The EU has a rather Byzantine way of regulating cosmetics. The rules are set by the European Commission in Brussels. This is run by the commissioners, of whom there are 28 one from each state. They have what strikes me as quite a modest sized staff and they don’t employ any scientists specifically to look at cosmetics and indeed don’t have a department that dedicated to the industry. So the regulations are drawn up by general bureaucrats.
They can change the rules if they are asked to by various interested parties, mainly EU governments. So the proposal comes in and the commission is charged with responding to it. In the case of an issue that needs some scientific evaluation the commission can ask a panel of scientific advisers to investigate. These are called the Scientific Committee on Consumer Safety and is composed of well respected academics. This isn’t their full time job, and I’m not sure whether or not they get paid directly from the Commission for their work. For particular issues they also co-opt experts in the field to help.
So the Commission asks them a specific question, or set of questions. They then come back with an opinion when they have mulled it over. They do this in great detail and publish a report of their conclusions along with all the data they have used to come to it. These reports are great for people like me who want to be up to date on safety issues but don’t have time to keep an eye on all the literature. They come with a comprehensive literature review along with the committee’s comments on the research. And they show all their working, so you know how the committee have assessed the work. So for example the recent one about retinol is 84 pages long and took me about 2 hours to read. But it would have taken weeks to get anywhere near the same depth on my own. So although the system is a bit confusing it certainly has some benefits.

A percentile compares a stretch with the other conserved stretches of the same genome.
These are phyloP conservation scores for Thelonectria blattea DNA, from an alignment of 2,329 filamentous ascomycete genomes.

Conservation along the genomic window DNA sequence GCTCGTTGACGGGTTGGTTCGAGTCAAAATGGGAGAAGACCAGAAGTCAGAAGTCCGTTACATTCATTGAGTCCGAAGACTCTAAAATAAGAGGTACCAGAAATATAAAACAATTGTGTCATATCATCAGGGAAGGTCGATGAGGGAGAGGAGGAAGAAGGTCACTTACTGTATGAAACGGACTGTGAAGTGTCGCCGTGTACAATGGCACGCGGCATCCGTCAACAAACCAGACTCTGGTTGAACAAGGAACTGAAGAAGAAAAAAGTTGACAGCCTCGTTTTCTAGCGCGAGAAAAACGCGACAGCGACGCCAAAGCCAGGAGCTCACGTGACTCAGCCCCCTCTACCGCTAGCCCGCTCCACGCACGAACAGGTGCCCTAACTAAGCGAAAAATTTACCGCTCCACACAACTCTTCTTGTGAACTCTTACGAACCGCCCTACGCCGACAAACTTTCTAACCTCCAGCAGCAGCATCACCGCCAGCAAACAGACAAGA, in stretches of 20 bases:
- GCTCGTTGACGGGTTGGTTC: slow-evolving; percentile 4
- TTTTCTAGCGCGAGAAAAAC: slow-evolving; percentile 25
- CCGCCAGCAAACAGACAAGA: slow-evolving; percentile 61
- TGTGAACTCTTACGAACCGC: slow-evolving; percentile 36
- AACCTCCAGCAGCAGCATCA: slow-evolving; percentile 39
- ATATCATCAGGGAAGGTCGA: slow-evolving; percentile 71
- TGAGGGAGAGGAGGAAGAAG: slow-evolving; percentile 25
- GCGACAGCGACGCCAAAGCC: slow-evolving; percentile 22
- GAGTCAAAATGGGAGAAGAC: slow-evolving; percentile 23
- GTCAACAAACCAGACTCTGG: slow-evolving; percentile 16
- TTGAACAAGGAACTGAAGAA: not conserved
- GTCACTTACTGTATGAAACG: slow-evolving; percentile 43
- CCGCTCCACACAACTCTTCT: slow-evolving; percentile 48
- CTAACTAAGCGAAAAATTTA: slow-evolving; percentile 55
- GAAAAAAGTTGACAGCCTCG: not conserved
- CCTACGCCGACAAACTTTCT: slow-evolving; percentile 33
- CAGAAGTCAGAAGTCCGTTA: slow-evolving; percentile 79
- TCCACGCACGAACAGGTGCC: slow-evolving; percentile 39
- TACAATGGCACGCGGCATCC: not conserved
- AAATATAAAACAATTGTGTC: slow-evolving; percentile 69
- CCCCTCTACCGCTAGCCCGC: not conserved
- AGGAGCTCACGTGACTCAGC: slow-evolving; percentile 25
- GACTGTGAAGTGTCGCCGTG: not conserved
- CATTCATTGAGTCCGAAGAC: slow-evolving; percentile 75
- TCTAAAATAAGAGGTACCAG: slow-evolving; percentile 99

Once the commission gets its opinion, it can then decide whether or not to adopt the opinion and how to go about doing so. Typically the opinions are acted on pretty much as originally written, usually with a reasonable length of time allowed before they come into force. Four years is typical. So basically when an opinion comes out you are pretty safe in assuming that you should follow it as soon as practical because the chances are you are going to have to in the reasonably near future.
Which brings me to the most recent opinion to come out. This is all about vitamin A and its derivatives. The one that matters to cosmetic scientists and consumers is retinol. The question is, does applying it contribute in a significant way to the amount of vitamin A in your body? This is important because while vitamin A is a necessary component of the diet, it is possible to have too much. If you really eat a lot it can damage your bones, but that is well beyond the levels that you might get from a skin cream. The risk that is actually of concern is that of causing damage to unborn children during pregnancy.
The approach the SCCS took was to look at what was recommended for food and to compare that with actual use levels of retinol in cosmetics. Its conclusion was that at the maximum levels of which they are aware there was no risk for anyone over the age of one. I don’t think that there are any anti-ageing products intended for children under the age of one, so that effectively means that they have given existing products the all clear. But given that there is currently no limit on the use level of retinol, I would conclude that the logical move for the commission would be to impose a limit based on the levels as assessed by the committee.
I’ll be making that assumption anyway.
I have left out all the numbers to make this post more readable, but if you are interested you can find them all here.
In the meantime retinol becomes the first vitamin I know of where you could say that it is possible to get a reasonable dose across the skin. I was asked about this some time ago. British Beauty Blogger wanted to know if she could get her vitamins in the bath – presumably so she can write even more blog posts. Sadly I had to say no. I still don’t think it’s practical, but I may have spoken too soon.